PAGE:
His deputy Thiele shows nerves though, as he knows Fromm won’t cooperate now.
Arrest, trial, and death
Fellgiebel is arrested on the 21st. His aide-de-camp Arntz offers him his pistol, but he declines [to commit suicide[: “One stands up, one does not do such a thing”. This Arntz was actually a linguist, and had been thoroughly NSDAP until he had a falling out over disagreement with the “official” rune-ology (that facetiously tried to ‘prove’ that writing was invented by the ancient Germans). Postwar, Arntz became the main source about the Fellgiebel group.
Fellgiebel and Hahn claimed to the Gestapo that they had not made any major planning — because if they revealed such, their co-conspirators would be sought and found. Perversely, the Gestapo transcripts of these interrogations were later cited by Dulles
His relatives were arrested and placed in Sippenhaft (kin imprisonment): wife and son for 2.5 months, after which Gerd (who apparently was the only one other than EF himself who knew something about the coup) was sent to a penal unit and did not survive the war. Even the half-estranged son Walther-Peer, was kept in solitary confinement in the cell next to his father. He heard him walk around — since a severe car accident in 1928 he wore a metal brace on the lower thigh, which made the sound of his walk unmistakable. Eventually, Walther-Peer was released following intercession by his superiors.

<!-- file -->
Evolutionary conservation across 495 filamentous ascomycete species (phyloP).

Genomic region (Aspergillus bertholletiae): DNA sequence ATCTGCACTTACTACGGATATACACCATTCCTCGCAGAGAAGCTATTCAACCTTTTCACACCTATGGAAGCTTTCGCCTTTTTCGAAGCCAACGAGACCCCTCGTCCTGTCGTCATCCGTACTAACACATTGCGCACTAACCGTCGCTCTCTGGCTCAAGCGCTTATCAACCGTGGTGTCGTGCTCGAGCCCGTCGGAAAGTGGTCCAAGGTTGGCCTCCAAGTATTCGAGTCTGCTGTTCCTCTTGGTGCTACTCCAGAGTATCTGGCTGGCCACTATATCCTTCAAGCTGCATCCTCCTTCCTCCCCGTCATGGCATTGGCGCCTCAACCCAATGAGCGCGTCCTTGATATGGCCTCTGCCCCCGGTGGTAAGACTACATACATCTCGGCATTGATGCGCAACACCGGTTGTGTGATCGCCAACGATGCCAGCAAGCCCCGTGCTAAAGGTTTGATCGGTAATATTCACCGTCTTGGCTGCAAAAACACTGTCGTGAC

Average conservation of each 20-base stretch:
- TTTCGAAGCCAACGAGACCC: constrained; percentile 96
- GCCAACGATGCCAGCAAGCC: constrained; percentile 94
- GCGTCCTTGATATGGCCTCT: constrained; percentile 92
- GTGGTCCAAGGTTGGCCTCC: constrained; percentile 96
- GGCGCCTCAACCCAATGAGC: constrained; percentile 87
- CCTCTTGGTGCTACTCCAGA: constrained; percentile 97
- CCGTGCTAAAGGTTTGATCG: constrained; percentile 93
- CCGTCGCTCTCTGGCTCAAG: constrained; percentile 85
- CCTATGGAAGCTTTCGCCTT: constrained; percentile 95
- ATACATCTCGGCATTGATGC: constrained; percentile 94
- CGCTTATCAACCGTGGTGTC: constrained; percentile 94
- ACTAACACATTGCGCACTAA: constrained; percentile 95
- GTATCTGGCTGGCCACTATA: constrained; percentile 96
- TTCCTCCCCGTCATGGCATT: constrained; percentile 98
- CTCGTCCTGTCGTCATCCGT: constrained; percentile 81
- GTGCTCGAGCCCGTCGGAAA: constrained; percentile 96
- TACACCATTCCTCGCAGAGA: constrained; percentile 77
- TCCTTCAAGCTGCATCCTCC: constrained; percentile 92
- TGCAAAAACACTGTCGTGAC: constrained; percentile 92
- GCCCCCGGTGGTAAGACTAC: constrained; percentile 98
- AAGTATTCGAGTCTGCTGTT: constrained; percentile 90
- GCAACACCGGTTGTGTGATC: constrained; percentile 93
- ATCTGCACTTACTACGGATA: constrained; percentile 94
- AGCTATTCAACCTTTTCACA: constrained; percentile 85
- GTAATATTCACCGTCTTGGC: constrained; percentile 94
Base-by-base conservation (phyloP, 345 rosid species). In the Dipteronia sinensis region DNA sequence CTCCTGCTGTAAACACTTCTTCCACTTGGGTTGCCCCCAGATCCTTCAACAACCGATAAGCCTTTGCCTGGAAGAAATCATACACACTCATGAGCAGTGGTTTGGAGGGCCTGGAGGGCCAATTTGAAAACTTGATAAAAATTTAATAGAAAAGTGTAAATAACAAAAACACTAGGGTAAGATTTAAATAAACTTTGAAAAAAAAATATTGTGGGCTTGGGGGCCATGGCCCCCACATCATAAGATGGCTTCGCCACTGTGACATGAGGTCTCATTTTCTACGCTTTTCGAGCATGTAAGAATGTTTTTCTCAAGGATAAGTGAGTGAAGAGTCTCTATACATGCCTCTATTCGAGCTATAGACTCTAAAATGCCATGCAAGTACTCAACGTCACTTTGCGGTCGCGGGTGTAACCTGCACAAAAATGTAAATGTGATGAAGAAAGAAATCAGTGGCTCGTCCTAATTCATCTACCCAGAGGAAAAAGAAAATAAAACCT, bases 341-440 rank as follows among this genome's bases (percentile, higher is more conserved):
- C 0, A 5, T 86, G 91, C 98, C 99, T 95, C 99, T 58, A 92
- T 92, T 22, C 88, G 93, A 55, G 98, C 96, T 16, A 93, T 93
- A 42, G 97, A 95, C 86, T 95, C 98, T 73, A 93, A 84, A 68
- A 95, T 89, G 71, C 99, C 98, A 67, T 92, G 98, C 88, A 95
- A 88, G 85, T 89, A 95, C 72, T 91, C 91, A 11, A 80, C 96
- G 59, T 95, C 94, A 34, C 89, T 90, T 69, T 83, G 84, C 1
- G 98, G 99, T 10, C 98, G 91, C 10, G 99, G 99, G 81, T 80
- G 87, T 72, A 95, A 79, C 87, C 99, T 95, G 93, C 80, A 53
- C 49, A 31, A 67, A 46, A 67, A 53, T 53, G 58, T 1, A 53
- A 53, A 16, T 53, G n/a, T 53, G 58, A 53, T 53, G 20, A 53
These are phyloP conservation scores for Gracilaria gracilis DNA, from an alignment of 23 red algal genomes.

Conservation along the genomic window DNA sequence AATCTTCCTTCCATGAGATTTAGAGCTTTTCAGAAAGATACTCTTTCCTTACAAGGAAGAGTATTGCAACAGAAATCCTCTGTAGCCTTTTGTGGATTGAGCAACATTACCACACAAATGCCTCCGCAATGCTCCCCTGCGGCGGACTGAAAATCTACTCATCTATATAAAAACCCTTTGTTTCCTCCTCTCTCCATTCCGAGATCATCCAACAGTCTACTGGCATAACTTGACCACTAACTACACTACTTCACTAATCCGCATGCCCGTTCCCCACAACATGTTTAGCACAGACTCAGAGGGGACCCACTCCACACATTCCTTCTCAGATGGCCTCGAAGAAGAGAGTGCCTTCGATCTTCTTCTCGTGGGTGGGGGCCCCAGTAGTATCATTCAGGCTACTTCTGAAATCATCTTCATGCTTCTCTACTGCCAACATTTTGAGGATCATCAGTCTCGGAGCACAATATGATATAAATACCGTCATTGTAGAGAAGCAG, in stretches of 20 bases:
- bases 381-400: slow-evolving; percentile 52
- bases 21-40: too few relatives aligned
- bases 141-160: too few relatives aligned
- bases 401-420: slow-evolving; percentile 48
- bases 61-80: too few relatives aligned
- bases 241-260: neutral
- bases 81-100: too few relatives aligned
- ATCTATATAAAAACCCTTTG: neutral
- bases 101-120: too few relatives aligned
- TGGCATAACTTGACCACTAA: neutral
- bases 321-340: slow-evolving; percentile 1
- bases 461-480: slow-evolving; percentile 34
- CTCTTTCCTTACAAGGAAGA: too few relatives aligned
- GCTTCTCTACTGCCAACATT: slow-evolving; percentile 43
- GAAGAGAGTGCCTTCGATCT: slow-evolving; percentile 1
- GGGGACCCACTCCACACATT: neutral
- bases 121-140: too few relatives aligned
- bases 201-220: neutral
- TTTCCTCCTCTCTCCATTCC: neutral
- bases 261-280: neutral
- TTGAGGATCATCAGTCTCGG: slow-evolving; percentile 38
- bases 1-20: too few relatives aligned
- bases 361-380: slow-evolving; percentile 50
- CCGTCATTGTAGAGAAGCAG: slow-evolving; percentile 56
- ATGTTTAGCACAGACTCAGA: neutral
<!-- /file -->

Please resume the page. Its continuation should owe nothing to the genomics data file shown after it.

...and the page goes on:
Daughter Susanne married in March 1945.